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The economics of regional variation in religious attendance

  • Ian Smith
  • John Sawkins

Developments in modelling the demand for religion have identified both religious human capital and religious market structure as fundamental determinants of levels of formal religious practice. In this paper, these theories are confronted with survey data drawn from 163 regions across 16 countries. Although there are clearly political, historical and other country specific factors that affect levels of participation in organized religion, estimates from modified logit regression equations demonstrate the empirical significance at the regional level of variables suggested by recent innovations in the economics of religious behaviour.

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Article provided by Taylor & Francis Journals in its journal Applied Economics.

Volume (Year): 35 (2003)
Issue (Month): 14 ()
Pages: 1577-1588

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Handle: RePEc:taf:applec:v:35:y:2003:i:14:p:1577-1588
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  1. John Sawkins & Paul Seaman & Hector Williams, 1997. "Church attendance in Great Britain: An ordered logit approach," Applied Economics, Taylor & Francis Journals, vol. 29(2), pages 125-134.
  2. Gary S. Becker & Kevin M. Murphy, 1986. "A Theory of Rational Addiction," University of Chicago - George G. Stigler Center for Study of Economy and State 41, Chicago - Center for Study of Economy and State.
  3. Sullivan, Dennis H, 1985. "Simultaneous Determination of Church Contributions and Church Attendance," Economic Inquiry, Western Economic Association International, vol. 23(2), pages 309-20, April.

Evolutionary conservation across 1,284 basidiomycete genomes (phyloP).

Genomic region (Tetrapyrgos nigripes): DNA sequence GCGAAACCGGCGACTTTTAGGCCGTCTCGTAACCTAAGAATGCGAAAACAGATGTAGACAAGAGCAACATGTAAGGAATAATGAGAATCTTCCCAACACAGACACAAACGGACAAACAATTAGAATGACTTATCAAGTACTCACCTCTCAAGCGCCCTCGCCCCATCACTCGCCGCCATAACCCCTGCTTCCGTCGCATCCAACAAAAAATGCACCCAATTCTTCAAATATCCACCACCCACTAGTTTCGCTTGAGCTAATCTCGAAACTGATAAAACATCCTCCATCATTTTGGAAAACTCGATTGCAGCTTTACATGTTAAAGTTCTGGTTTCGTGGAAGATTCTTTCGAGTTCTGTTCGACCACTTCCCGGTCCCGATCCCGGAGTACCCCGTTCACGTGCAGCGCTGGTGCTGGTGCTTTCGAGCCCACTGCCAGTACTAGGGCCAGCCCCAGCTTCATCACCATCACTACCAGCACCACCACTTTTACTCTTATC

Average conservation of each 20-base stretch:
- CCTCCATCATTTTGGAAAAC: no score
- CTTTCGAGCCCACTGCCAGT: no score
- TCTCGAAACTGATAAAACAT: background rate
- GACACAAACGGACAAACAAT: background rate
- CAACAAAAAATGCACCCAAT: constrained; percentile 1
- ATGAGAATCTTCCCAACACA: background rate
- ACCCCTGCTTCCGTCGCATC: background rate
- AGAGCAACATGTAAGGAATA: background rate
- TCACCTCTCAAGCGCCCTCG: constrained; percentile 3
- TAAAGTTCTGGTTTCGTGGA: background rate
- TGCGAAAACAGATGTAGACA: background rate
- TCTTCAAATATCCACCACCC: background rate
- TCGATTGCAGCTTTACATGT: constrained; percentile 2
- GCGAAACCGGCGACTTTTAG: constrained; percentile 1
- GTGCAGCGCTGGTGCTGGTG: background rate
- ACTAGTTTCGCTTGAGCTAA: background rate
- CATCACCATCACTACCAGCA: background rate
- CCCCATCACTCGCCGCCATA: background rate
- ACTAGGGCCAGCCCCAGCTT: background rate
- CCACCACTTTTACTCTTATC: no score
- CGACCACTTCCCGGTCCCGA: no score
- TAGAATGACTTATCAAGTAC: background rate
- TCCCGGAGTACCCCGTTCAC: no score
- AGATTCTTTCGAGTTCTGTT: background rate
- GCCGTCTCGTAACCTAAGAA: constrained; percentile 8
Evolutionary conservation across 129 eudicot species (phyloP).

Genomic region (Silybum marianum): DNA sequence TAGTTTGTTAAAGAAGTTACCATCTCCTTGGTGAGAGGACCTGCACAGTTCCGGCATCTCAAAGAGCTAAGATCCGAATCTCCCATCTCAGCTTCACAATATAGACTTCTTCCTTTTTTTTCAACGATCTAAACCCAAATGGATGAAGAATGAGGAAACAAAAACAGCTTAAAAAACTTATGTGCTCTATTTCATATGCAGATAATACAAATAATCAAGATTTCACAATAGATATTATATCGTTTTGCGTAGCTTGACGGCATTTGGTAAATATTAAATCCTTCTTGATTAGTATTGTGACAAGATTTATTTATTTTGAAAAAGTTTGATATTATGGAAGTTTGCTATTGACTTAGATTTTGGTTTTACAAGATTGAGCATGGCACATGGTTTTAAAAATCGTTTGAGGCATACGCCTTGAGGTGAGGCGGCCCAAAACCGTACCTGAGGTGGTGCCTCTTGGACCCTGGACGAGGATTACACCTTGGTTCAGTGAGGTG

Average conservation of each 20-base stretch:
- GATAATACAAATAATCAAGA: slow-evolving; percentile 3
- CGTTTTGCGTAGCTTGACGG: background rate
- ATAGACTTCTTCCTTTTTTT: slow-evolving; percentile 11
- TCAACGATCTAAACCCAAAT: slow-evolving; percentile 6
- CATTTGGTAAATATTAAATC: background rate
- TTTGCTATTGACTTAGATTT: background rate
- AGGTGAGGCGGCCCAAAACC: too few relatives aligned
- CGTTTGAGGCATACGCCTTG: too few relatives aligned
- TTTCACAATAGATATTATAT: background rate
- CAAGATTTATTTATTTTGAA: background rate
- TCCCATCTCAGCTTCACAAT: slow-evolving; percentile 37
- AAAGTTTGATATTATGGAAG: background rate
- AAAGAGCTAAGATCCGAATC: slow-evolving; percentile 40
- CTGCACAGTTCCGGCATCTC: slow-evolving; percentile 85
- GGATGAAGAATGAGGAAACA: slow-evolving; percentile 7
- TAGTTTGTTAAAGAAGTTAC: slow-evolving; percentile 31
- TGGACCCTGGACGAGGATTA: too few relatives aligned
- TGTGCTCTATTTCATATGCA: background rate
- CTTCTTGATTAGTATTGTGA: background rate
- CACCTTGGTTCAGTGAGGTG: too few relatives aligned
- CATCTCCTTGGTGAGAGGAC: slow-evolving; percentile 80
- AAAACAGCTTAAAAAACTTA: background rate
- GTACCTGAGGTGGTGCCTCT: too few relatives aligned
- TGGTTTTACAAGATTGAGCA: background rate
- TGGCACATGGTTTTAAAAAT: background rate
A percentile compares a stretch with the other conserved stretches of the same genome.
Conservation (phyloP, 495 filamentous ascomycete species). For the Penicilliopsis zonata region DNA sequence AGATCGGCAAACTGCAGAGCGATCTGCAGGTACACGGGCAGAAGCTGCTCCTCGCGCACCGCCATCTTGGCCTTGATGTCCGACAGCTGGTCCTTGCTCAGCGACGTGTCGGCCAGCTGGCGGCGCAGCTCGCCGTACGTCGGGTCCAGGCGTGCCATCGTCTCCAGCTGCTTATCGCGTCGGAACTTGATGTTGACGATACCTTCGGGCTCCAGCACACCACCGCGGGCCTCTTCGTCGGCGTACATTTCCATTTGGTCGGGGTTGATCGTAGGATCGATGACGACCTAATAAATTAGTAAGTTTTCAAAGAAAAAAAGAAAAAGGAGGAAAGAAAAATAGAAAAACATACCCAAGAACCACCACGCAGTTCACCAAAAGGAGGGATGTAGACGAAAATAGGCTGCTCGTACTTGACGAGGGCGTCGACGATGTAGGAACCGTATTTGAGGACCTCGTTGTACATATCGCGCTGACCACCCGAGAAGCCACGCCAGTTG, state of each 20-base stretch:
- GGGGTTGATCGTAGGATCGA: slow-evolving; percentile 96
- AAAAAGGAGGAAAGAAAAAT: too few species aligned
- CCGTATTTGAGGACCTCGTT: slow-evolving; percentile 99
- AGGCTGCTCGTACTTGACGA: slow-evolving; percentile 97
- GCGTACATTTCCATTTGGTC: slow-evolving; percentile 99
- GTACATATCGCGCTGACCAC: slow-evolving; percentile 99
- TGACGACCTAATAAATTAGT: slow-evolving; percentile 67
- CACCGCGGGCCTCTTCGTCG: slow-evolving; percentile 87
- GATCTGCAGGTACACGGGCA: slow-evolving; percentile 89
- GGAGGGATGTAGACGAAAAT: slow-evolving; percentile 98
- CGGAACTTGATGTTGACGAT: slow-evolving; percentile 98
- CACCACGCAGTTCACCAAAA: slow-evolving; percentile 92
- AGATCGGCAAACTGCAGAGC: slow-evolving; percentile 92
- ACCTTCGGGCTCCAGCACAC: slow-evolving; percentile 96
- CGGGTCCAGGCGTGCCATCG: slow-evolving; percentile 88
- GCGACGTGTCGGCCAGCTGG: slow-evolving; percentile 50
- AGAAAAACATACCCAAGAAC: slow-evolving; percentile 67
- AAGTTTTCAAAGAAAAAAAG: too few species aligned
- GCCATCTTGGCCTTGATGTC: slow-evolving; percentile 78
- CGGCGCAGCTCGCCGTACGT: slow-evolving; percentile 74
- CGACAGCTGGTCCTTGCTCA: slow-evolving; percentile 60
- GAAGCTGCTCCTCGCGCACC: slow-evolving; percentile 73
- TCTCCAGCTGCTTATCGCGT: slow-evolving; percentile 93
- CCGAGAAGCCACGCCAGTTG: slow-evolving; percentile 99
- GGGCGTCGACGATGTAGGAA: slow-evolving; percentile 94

4. Azzi, Corry & Ehrenberg, Ronald G, 1975. "Household Allocation of Time and Church Attendance," Journal of Political Economy, University of Chicago Press, vol. 83(1), pages 27-56, February.
  5. Smith, Ian & Sawkins, John W & Seaman, Paul T, 1998. "The Economics of Religious Participation: A Cross-Country Study," Kyklos, Wiley Blackwell, vol. 51(1), pages 25-43.
  6. Anderson, Gary M, 1988. "Mr. Smith and the Preachers: The Economics of Religion in the Wealth of Nations," Journal of Political Economy, University of Chicago Press, vol. 96(5), pages 1066-88, October.
  7. Charles G. Leathers & J. Patrick Raines, 1992. "Adam Smith on Competitive Religious Markets," History of Political Economy, Duke University Press, vol. 24(2), pages 499-513, Summer.
  8. Ehrenberg, Ronald G, 1977. "Household Allocation of Time and Religiosity: Replication and Extension," Journal of Political Economy, University of Chicago Press, vol. 85(2), pages 415-23, April.
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